The lovely, seventeen-year-old Miss Lili Martingale is out of place wherever she goes. Rescued from a convent by Cornelia and Beau Russell, she has been raised for the last four years on a farm. Now, it is clear that her beauty is turning too many heads and that she’s is not suited to farm life. On the double, Beau and Cornelia swoop in, take her back to their estate, and prepare her for an early come-out. Her age, extensive convent-education, her country ways, her ever-ready, thoughtless tongue, and her disregard for rank all stand in the way of her making a good match. Especially since the Russell’s neighbor, the Viscount Halpern, and his family suspect her to be an adventuress. The situation is made worse when vicious rumors about Lili’s parentage begin circulating around the ton.
Graeme, of course, takes an instant dislike to little Lili–one that is not helped by her harping on how very old he is (only twenty-eight, for God’s sake!). Plus, she is incredibly frank, piercing his ego. The first time he meets Lili near the border of his and Russell’s estate, she calls him a “Levite,” and the second time she gives him a thorough dressing-down. That is just not how a little nobody of dubious origin treats a future Marquis! Halpern is proud of his heritage, and therefore is quite ready to look down his nose at anyone who is beneath it.
But there is something beguiling about the little Lili, with her utter frankness and sweet face. He can’t believe she’s as young as his father insists. So–why not engage in a public flirtation in London? He’d have a bit of fun, and his consequence would only help to raise hers.
Of course, the expected happens: Halpern falls for Lili, so different than most of the other hopefuls of the Season. The problem is, she still thinks of him as an old man–almost a chaperone! Plus, his family is against the match. Worst of all, terrible rumors begin to circulate about the circumstances of her birth.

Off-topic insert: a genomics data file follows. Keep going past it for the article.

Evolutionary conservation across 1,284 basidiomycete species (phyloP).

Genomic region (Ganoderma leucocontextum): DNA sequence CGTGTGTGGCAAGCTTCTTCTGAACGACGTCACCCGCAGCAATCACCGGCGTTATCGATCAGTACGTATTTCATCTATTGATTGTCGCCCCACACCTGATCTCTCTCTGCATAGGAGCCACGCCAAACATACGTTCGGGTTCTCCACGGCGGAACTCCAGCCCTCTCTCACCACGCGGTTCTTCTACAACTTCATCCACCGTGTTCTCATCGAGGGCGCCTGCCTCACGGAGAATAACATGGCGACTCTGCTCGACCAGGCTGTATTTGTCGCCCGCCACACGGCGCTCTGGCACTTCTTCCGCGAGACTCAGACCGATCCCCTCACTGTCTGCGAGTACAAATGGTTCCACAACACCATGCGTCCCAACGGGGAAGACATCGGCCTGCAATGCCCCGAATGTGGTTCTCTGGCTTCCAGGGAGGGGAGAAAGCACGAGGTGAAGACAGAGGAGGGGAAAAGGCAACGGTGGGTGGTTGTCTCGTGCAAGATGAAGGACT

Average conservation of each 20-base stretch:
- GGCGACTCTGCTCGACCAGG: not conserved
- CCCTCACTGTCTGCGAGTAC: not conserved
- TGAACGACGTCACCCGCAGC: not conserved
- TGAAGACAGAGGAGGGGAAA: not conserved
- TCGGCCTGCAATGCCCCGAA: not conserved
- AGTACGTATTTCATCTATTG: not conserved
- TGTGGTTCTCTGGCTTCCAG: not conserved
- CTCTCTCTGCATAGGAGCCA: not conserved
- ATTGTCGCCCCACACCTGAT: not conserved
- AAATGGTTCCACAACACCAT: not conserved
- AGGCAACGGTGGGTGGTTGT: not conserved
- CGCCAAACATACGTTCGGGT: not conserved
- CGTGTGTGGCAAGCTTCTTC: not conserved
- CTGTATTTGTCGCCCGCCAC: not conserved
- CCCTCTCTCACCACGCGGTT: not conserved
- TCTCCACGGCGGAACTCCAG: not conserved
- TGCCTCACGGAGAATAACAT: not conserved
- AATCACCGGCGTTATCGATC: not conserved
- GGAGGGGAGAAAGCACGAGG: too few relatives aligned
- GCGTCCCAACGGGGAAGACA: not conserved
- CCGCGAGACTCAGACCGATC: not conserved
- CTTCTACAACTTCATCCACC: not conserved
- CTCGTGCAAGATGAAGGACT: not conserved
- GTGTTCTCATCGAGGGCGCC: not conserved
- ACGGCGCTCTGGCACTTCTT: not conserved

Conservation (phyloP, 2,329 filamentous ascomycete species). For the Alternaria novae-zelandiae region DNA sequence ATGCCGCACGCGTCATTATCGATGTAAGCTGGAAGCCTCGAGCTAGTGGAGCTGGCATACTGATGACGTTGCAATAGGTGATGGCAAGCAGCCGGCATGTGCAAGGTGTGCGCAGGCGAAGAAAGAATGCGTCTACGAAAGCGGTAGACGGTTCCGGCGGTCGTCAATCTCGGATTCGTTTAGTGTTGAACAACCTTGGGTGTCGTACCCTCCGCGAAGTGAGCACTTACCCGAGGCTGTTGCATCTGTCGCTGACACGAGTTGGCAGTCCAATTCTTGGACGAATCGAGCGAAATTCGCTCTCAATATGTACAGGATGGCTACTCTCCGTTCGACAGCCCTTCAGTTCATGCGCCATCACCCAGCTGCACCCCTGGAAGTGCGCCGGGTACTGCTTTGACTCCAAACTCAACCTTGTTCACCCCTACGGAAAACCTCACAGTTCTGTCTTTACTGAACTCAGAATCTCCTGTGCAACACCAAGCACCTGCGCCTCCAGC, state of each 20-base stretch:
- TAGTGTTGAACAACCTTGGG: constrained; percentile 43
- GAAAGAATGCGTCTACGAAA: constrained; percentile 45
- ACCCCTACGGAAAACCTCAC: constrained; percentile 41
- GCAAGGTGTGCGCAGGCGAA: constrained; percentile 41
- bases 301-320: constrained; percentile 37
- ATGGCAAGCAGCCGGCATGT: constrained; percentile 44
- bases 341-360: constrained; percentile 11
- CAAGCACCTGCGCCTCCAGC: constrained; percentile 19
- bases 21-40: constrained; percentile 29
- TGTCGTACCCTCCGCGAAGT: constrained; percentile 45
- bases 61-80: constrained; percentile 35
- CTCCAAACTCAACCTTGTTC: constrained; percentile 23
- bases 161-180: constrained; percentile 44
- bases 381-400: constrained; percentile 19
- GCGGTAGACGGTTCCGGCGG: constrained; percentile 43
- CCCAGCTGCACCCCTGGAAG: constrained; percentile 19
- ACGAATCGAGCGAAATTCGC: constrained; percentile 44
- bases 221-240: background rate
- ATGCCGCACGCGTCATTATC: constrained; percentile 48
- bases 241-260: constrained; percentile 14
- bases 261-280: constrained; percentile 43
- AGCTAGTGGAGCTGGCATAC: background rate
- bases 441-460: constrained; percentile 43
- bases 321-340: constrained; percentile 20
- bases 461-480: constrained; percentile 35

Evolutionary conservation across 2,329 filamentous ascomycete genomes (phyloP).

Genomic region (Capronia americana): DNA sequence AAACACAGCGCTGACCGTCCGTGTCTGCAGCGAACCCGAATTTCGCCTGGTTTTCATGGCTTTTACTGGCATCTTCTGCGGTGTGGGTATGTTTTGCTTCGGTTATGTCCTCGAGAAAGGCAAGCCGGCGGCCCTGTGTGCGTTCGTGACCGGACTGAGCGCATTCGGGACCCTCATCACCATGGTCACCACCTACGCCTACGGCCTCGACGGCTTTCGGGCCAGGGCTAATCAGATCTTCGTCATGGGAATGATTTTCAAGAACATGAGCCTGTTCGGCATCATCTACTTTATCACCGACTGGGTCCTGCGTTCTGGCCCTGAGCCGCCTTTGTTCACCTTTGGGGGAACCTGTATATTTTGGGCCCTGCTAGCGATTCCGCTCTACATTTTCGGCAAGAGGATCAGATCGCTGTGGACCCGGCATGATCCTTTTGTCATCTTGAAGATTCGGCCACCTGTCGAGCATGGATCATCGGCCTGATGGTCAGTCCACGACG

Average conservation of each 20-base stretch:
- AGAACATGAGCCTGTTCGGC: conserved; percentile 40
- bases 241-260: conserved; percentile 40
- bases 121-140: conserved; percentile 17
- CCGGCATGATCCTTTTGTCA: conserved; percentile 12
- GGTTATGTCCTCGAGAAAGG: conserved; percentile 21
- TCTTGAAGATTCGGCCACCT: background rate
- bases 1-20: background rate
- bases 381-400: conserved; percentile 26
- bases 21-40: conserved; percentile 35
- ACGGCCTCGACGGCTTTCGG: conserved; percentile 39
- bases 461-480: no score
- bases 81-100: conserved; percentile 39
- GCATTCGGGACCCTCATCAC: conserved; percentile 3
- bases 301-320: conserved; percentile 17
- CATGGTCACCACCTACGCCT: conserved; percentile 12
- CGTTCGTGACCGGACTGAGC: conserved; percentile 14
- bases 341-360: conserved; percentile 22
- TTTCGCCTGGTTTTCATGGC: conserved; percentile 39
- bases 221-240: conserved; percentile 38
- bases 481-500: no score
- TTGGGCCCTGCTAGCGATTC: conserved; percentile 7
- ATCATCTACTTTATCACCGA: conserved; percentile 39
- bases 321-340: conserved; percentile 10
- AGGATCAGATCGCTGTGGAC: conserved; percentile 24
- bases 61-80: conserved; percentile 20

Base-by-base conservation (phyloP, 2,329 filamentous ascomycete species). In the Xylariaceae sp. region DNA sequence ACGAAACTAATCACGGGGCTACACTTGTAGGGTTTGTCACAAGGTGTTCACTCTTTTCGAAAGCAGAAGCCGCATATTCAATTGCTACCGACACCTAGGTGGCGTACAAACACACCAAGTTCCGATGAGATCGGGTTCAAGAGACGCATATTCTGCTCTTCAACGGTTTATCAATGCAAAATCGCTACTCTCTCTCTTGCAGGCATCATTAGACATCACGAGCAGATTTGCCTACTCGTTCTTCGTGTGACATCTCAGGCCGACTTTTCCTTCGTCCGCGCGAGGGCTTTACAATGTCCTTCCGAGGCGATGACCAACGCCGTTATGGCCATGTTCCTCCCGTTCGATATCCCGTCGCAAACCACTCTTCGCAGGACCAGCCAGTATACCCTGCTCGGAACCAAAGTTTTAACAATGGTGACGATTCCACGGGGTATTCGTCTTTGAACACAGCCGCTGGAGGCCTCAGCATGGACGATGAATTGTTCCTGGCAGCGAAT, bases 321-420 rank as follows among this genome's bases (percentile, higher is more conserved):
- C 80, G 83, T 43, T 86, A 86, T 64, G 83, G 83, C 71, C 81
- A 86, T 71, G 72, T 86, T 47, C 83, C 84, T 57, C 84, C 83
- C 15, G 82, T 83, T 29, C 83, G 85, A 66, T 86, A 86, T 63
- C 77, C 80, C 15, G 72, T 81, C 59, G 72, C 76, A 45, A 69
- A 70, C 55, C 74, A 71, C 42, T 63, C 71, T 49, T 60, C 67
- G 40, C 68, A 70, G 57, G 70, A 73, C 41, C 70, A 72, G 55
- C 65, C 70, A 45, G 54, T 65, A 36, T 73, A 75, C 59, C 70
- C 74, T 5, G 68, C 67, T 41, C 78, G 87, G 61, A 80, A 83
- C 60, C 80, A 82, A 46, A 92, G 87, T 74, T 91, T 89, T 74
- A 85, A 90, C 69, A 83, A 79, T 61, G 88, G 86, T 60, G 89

I like Barbara Hazard, and I enjoyed The Unsuitable Miss Martingale. However, one thing kept me from fully committing to the book: Lili’s age. She’s only seventeen, and Halpern is obsessed with how inappropriate his interest in such a young girl is. Yes, yes, I know–romances often have large gaps between the ages of the hero and heroine. It’s often ten or eleven years. But in those cases, the heroine is often at least nineteen, if not in her early twenties.
Lili is just too young. And Halpern is right. It is rather creepy that he’s so interested in her.
In terms of structure, Hazard’s book is good. Her dialogue is snappy, too, and Lili is a memorable character. Minor characters, such as Alva Potter, a merchant’s wealthy widow who aspires to be accepted in the ton, are vivid.
Some others–such as Beau and Cornelia–fade into the background. The Russells’ thinness is surprising to me, since this book is a sequel to Cornelia and Beau’s romance. I would have thought that–after devoting a whole book to them–Hazard would have kept her former protagonists fully-fleshed-out.
Aside from these caveats, The Unsuitable Miss Martingale is a good read. There’s no reason not to give it a try. Hazard is a good writer, even if there are some fundamental problems with this book.